October 19, 2014

HIV R4P roundup, funding updates, and more...

As the prevention research field’s first combined gathering, HIV R4P exemplifies the simple truth that ridding the world of HIV/AIDS will require a vaccine and other prevention methods, as well as treatment and a cure. Against a backdrop of increasing synergies — and a drop in prevention research funding — scientists and advocates will meet across disciplines to share latest results and explore new and enhanced collaborations
There will be important updates on the exciting advances in AIDS vaccine R&D — such as new knowledge about targets on HIV and antibody evolution that are accelerating immunogen design; vectors moving forward in preclinical studies; the advancement of new immunogens into testing and people; and developments in microbicides and pre-exposure prophylaxis that could impact future vaccine trials. Click here to read a great preview by conference co-chair and Imperial College London Professor Robin Shattock in the latest issue of IAVI Report.
In the satellite session Early Infection Cohorts: Insights for Design of Vaccines and Other Interventions, IAVI and the University of KwaZulu-Natal will gather representatives from major research organizations who will share valuable insights from studies of early HIV infection with longitudinal follow-up that have contributed in many ways to our understanding of the epidemic.
The satellite session Mind the Gaps: Economic, Structural and Human Dimensions of Access to AIDS Vaccines, and Their Importance for Decision Making in R&D, organized by IAVI, MHRP, HVTN, UNAIDS and amfAR, explores the interdependencies needed to ensure that future vaccines can quickly reach the people most in need. This critical issue is also the subject of the conference’s closing plenary, with speakers including Alex Coutinho, Director of the Infectious Diseases Institute in Kampala and IAVI Board Chair.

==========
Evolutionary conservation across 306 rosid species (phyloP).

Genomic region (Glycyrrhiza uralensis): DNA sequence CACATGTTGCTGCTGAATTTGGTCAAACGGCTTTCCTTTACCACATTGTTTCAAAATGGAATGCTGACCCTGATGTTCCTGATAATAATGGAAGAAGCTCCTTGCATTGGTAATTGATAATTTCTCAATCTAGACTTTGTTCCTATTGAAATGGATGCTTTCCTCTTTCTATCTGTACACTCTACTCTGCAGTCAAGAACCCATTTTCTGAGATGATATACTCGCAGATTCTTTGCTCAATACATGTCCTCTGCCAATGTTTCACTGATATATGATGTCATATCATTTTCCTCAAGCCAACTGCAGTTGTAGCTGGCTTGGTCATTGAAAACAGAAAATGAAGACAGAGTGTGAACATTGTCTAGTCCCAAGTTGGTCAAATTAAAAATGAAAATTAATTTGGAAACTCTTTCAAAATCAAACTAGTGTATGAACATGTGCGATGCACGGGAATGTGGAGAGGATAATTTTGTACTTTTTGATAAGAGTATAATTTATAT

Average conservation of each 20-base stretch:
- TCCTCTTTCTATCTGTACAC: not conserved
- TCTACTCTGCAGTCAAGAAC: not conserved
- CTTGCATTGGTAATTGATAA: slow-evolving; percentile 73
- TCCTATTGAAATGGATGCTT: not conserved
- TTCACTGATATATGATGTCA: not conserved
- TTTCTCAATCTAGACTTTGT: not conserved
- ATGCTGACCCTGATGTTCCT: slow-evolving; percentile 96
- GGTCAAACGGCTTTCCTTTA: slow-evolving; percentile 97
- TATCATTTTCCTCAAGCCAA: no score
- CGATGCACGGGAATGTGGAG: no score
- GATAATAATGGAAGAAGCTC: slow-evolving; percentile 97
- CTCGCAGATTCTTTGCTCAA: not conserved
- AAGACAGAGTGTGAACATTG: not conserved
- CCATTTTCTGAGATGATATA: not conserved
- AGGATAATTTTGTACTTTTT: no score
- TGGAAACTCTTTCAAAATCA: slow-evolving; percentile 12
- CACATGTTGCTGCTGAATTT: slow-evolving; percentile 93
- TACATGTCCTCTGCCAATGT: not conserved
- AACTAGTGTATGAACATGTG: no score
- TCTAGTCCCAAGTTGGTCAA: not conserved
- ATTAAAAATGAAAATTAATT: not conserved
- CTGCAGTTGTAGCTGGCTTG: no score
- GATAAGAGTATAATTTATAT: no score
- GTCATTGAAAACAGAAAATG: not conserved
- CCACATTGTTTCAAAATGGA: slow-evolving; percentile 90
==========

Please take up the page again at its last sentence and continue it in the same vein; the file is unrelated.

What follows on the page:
In Help End AIDS Together: Toward Vaccine and Cure for HIV/AIDS, leading researchers will discuss the increasing scientific convergences that may well produce both a vaccine and a cure. Also read a related commentary in Project Syndicate by IAVI President and CEO Margie McGlynn and Nobel Laureate Françoise Barré-Sinoussi.
During the Advocates' Pre-conference Workshop: Strengthening Advocacy for Research to Rollout, IAVI and partners GYCA and the ICASA YouthFront will launch the Talking Voices video campaign, exploring youth interaction with modern-day sex and prevention.
And IAVI, HVTN, NIAID and MHRP will also host a reception and photo exhibit celebrating the critical partnerships that will lead to a vaccine against HIV/AIDS.
In addition, IAVI and our partners will present on more than 50 topics ranging from the continuing insights into HIV’s natural progression that are guiding vaccine design, forecasts of the dramatic impact a vaccine could have on rates of HIV infection, details of India-specific broadly neutralizing antibodies, the challenges of electronic fingerprinting in Zambia, training of Kenyan health care providers who attend to men who have sex with men.  
Follow us on Twitter (@AIDSVaccine) and visit www.iavi.org/HIVR4P for reports from Cape Town.
Ending Epidemics Through Technology: Developing an HIV Vaccine is a discussion on the status of HIV vaccines and how the US will need to change its response to the global epidemic. Featuring: Anthony Fauci, Director of the National Institute of Allergy and Infectious Diseases (NIAID), Margie McGlynn, IAVI President and CEO, and Mitchell Warren, Executive Director of AVAC. At the Center for Strategic and International Studies, 1616 Rhode Island Ave., NW, Washington, DC 20036.
IAVI recently received several grants from US-based foundations of the kind of unrestricted funding that helps to foster scientific innovation: Broadway Cares/Equity Fights AIDS increased their annual grant, VWR Foundation renewed their funding, and the Keith Haring Foundation made a first-time grant. Additionally, an award from the Korean Women against AIDS marked the first gift to IAVI from Korea.